At first the recording industry loved the new CD format - production costs went way down while at the same time retail prices went way up (remember in the mid 80's transition a CD would be priced at twice what the same LP would cost, even though the CD cost less to manufacture). CDs required less retail space in a store. Playback equipment was cheaper and required less maintenance. Profits soared - for a while. But then something happened.

Not only can LPs produce more accurate sound, but they used to be distributed with great covers and liner notes. Glenn Gould's liner notes on Bach's Goldberg Variations are as good as any published in those journals Chuck complains about. The RCA 1956 recording of Ravel's Daphnis and Chloe is embossed with a 16 page booklet about the ballet illustrated by a young Andy Warhol. The stereo set of Brahms symphonies conducted by Bruno Walter and issued posthumously in 1963 contains an illustrated biography of the composer written by his daughter. And I've found some LPs (Otto Klemperer's Bach Orchestral Suites and two symphonies by 20th C Dutch Composer Henrik Andriessen) which came with full orchestral scores. Meanwhile, with a CD case you got a little pamphlet with abbreviated notes in microfiche that anyone with eyes over 12 years old would need a microscope to decipher, which is still a far cry above the MP3, which is usually just a sound file with no extra material. And the RIAA wonders why they cannot achieve the level of sales and profits they had a generation ago. To me, it's quite obvious - they've devalued their product and turned it into a commodity.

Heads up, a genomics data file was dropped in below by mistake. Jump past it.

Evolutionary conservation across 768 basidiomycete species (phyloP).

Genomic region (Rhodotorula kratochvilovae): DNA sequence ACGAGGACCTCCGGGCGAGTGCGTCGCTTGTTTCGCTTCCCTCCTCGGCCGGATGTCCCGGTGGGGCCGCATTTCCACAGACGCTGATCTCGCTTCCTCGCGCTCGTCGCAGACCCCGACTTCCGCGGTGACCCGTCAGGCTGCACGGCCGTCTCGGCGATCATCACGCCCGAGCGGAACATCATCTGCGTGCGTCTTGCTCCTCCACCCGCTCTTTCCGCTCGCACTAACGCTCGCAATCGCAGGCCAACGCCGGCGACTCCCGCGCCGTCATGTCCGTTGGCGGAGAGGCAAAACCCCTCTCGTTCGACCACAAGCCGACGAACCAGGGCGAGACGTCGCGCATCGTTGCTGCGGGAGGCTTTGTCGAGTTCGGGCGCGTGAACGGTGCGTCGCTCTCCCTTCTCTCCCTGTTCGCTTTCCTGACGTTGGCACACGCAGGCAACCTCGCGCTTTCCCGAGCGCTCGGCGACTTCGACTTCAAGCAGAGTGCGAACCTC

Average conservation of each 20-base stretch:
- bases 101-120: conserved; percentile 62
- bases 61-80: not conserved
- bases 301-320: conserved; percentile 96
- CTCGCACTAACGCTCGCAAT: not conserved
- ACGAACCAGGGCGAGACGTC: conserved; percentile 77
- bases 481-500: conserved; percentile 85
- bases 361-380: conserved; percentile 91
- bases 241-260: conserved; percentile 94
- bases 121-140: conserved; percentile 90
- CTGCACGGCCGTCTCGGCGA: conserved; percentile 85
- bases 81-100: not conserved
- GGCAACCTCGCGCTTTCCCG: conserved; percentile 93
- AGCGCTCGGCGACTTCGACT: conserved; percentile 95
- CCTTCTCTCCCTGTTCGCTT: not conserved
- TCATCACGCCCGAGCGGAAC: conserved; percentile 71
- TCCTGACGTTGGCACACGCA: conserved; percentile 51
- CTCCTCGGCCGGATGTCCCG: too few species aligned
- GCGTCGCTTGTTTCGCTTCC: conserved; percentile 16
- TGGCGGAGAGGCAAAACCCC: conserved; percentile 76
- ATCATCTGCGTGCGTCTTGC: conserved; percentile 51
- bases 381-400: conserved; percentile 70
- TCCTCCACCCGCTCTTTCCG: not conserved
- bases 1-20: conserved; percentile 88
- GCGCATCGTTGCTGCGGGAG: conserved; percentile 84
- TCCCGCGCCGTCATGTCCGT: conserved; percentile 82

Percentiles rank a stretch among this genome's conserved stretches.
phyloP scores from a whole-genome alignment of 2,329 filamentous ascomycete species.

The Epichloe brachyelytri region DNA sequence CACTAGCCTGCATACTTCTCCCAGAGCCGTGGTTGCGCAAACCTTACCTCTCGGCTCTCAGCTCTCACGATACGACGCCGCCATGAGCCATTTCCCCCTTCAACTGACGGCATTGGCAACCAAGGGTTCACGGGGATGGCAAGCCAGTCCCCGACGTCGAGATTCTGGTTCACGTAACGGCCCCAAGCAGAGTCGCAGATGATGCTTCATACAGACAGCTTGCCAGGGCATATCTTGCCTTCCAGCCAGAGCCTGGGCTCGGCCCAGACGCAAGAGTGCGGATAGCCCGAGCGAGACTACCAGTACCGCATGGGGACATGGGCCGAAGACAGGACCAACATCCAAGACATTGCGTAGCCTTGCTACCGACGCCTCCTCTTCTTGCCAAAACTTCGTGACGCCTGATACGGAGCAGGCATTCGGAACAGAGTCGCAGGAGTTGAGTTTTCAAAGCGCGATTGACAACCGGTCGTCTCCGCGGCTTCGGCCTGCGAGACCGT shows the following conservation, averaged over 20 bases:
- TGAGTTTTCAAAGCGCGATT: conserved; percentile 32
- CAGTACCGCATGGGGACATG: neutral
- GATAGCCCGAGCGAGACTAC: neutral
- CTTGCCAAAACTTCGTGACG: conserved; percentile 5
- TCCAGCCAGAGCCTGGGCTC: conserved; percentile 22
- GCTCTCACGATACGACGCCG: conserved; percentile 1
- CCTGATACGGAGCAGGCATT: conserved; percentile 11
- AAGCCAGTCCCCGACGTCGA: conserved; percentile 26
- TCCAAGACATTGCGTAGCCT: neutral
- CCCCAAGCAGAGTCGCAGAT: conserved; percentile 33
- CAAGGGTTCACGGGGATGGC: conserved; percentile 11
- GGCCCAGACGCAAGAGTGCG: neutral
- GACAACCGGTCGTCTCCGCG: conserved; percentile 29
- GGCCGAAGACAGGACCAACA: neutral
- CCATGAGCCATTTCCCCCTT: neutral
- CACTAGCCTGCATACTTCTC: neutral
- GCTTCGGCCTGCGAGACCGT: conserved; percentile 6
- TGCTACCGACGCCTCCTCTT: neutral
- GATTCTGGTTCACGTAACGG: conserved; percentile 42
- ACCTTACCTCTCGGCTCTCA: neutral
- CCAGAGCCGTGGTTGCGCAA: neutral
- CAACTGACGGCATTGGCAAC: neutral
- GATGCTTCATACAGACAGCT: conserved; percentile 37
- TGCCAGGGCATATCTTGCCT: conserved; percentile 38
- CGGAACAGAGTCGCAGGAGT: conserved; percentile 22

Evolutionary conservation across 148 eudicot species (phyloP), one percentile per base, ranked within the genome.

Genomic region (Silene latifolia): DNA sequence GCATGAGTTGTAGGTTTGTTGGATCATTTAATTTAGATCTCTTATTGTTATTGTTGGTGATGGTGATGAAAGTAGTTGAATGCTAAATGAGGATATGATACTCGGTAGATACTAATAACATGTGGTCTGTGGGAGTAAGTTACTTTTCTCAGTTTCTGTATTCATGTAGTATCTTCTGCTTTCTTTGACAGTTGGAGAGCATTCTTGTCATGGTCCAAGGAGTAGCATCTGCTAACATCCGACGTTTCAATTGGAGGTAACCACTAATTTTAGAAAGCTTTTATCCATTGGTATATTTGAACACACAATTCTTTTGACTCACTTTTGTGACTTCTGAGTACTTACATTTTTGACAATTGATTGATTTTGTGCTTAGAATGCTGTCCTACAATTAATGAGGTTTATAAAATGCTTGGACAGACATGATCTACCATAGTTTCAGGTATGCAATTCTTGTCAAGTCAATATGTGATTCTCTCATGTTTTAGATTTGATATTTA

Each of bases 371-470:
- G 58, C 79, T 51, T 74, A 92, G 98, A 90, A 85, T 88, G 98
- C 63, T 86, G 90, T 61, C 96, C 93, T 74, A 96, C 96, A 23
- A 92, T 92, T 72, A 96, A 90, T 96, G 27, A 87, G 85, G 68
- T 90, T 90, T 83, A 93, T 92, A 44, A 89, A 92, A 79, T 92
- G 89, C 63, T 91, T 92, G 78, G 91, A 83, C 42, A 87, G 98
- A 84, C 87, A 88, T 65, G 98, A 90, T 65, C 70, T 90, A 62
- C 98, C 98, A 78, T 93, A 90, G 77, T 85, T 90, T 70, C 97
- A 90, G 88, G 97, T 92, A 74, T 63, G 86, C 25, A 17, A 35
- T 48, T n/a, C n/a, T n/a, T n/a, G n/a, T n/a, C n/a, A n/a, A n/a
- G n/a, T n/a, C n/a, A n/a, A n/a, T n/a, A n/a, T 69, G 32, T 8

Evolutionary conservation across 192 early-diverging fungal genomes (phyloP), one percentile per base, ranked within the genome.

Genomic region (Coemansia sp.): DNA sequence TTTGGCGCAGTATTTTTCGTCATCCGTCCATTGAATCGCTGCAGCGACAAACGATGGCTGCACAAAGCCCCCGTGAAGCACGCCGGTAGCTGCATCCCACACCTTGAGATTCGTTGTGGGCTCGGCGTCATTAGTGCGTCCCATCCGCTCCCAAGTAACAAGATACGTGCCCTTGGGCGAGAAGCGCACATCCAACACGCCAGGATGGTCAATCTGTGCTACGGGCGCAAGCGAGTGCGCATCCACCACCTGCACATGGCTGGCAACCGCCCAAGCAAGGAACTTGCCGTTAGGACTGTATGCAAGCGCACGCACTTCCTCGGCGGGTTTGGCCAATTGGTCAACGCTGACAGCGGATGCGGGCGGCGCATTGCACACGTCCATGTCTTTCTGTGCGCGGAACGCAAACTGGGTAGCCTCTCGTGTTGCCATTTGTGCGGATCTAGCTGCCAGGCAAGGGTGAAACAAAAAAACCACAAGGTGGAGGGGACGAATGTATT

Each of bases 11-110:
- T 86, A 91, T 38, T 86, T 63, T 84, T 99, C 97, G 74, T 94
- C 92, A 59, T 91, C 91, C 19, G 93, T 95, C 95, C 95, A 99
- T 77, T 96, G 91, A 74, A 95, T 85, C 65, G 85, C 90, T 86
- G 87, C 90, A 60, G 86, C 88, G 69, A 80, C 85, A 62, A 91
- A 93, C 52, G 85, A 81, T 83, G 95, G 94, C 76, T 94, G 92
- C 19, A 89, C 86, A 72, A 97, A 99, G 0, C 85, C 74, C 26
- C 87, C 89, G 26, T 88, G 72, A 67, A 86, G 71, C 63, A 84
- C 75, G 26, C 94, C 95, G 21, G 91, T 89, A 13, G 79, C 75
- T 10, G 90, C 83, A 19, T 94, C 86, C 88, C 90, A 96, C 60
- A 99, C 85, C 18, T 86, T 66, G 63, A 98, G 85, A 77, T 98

How this relates to the publishing industry remains to be seen. Newspapers are already on life support, and for perhaps good reason (why wait for stale news to arrive at their whim when you can get it fresh online)? And clearly, many people like the immediacy and portability of digital books. Then again, the same arguments can be made in favor of MP3's. And for popular light summer reading this distribution method might work (people rarely complain about the sound quality of MP3's when listening to rock or pop music). But what about those books that you would want to take a bit more seriously; that you would prefer to read in bed or in your favorite chair without interruption? I'm not so sure I would want my only access to James Joyce to be electronic (if nothing else, it would make it difficult to use "Ulysses" as a door stop). But industries like economy and efficiency, so they will eventually prefer to move all of their publishing to a single channel, and digital is cheaper and easier for them. What will we lose? I don't think we know yet. For the vast majority of people immersed in popular culture, probably nothing (just as all but a few people consider the CD's replacement of the LP a good riddance). But for connoisseurs, there is a tangible loss that is hard to explain.

Dave Frederick***